by Staff Writers
Jemblung, Indonesia (AFP) Dec 14, 2014
Rescuers searching for more than 70 people missing after a landslide in Indonesia deployed bulldozers and excavators to clear roads strewn with debris as the death toll from the disaster rose to 32 Sunday.
Torrential downpours triggered the landslide hitting Jemblung village in central Java late Friday, National Disaster Management Agency spokesman Sutopo Purwo Nugroho said.
"The rescue team has found 32 bodies... and is still searching for 76 people buried in the landslide," he said in a text message.
Hundreds of rescuers were digging through the mud with shovels and their bare hands in a desperate hunt for any survivors.
"I am very worried," a sobbing Sutinem, whose 12 family members including her children were buried in the landslide, told AFP.
The 45-year-old, who was not in the village when the landslide hit, said that so far only the body of her mother had been found.
"I was shocked to see that my village was flattened to the ground... I pray that the government will find them quickly," said Sutinem, who like many Indonesians goes by only one name.
Military official Edi Rahmatullah told reporters: "We are trying our best to look (for) those still buried. It's a big challenge because we are still using manual tools and the affected area is very muddy."
Provincial search and rescue agency chief Agus Haryono said rescue efforts have been slow because the ground was still unstable.
"The affected area is a large valley surrounded by hills. The soil is loose and muddy so we have to be very careful when digging to prevent more landslides," he said, adding that sniffer dogs were being deployed to detect bodies.
"The chances of finding anyone alive at this point is slim, but who knows? We just hope and pray that we can find survivors," he told AFP.
- Piles of debris -
Authorities were using heavy equipment to clear a three-metre high pile of fallen trees and rubble on the main road leading to the site of the disaster, Nugroho said.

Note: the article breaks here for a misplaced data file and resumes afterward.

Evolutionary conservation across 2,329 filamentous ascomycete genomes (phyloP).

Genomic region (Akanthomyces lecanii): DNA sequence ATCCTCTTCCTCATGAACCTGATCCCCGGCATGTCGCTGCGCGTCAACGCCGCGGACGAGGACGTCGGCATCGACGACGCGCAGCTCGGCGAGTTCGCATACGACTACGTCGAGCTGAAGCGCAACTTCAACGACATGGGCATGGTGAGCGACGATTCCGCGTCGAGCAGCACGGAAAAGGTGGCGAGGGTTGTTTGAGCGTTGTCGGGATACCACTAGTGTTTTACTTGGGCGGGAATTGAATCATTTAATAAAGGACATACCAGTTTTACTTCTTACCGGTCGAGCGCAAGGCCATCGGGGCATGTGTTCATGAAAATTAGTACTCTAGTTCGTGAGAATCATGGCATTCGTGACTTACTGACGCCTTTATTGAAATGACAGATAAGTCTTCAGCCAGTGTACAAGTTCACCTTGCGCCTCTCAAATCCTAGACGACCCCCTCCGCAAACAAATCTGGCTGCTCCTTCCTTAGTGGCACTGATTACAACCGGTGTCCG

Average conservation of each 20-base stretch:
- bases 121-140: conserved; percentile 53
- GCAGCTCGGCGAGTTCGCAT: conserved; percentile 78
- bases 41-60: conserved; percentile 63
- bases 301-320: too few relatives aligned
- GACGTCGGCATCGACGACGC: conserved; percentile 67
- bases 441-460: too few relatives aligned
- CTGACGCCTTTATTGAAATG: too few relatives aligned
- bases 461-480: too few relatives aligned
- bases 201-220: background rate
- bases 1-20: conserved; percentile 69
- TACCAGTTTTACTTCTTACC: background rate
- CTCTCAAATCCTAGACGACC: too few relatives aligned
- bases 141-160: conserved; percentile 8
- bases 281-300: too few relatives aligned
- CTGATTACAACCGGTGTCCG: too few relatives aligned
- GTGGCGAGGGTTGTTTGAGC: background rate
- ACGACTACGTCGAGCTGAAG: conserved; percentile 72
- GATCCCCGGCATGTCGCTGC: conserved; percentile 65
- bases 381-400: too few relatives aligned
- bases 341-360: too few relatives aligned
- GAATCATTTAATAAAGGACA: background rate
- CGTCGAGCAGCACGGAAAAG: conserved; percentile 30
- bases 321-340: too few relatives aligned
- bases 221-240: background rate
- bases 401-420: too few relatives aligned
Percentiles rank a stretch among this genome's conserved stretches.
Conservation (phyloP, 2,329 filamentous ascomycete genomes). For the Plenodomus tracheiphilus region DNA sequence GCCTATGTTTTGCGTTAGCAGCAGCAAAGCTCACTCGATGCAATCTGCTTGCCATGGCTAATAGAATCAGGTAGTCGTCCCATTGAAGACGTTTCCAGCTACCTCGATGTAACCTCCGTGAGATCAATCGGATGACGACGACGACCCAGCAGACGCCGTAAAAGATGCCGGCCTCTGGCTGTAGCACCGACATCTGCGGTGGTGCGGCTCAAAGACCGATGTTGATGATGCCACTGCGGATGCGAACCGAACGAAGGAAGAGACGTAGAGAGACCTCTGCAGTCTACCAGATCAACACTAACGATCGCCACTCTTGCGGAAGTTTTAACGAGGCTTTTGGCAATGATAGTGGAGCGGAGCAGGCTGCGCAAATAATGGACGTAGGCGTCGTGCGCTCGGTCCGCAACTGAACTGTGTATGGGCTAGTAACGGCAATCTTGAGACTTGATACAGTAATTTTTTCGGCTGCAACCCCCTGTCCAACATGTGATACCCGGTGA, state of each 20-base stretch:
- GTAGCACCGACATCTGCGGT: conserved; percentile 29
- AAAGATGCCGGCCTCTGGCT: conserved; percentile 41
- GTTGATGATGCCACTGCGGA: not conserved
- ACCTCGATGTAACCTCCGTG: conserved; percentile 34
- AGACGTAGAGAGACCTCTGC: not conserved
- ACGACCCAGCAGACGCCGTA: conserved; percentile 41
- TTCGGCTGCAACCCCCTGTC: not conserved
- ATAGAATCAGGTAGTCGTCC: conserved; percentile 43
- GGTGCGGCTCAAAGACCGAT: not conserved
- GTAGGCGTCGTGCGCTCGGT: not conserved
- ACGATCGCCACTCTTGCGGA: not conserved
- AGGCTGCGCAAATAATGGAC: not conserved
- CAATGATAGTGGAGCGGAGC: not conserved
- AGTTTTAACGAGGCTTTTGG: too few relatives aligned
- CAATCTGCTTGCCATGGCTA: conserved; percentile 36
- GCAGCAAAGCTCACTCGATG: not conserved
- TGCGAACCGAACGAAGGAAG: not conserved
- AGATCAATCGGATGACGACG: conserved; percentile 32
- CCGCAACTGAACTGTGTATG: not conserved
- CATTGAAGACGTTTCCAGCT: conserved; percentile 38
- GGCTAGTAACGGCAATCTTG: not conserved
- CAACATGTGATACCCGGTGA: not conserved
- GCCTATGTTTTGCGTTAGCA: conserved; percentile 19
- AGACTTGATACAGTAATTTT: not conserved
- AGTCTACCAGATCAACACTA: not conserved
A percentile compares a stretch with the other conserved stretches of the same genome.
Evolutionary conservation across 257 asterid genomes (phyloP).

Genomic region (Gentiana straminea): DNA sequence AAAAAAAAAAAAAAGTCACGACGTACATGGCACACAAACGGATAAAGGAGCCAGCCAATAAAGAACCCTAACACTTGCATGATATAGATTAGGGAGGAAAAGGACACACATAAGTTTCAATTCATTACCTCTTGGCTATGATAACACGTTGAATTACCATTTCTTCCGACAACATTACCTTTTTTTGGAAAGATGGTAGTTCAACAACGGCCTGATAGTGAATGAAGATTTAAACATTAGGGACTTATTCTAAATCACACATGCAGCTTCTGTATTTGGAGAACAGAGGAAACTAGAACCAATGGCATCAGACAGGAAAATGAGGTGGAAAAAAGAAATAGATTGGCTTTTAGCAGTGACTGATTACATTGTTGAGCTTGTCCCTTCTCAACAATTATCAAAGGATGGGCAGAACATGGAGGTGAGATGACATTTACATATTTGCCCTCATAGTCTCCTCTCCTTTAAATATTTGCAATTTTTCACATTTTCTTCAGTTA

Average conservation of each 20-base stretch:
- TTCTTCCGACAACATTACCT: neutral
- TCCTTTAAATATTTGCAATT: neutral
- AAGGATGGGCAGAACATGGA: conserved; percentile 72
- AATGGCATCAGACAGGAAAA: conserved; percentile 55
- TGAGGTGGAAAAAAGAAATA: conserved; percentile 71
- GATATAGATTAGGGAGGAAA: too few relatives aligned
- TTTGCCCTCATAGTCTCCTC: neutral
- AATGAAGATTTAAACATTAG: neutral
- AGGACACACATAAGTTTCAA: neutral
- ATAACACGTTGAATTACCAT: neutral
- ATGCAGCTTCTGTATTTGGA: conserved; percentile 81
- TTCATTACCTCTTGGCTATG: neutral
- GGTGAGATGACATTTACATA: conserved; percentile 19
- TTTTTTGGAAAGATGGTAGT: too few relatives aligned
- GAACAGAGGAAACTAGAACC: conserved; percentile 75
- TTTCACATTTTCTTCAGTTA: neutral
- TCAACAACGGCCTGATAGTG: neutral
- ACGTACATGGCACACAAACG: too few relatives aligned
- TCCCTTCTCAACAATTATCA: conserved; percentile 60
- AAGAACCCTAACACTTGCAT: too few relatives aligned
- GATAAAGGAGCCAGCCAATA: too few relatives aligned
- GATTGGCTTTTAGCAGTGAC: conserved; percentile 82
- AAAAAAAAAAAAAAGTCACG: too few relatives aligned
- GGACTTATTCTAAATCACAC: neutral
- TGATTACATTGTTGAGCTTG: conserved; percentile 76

More than 2,000 rescuers, including police, soldiers and volunteers were involved in the search operations.
Fifteen people were injured, including 11 seriously, and more than 800 people were evacuated to temporary shelters, Nugroho said.
"Many of (the survivors) were injured from being hit by debris and are being treated in hospital," he said, adding that survivors were in need of food, blankets, and medicines.
President Joko Widodo, who arrived in Central Java's provincial district of Banjarnegara on Sunday, stressed the need to speed up rescue efforts.
"Earlier I visited the landslide site in Banjarnegara to look at the situation there. Although logistical support has been provided, the evacuation process must be strengthened and hastened," he wrote on his Facebook page.
"I urge Indonesians to be vigilant as there are hundreds of locations around us which are prone to landslides," he added.
Landslides triggered by heavy rains and floods are common in tropical Indonesia during the rainy season.
The national disaster agency estimates around half the country's population of 250 million lives in areas prone to landslides.
The vast Indonesian archipelago is one of the most natural-disaster-prone nations, and is also frequently hit by earthquakes and volcanic eruptions.
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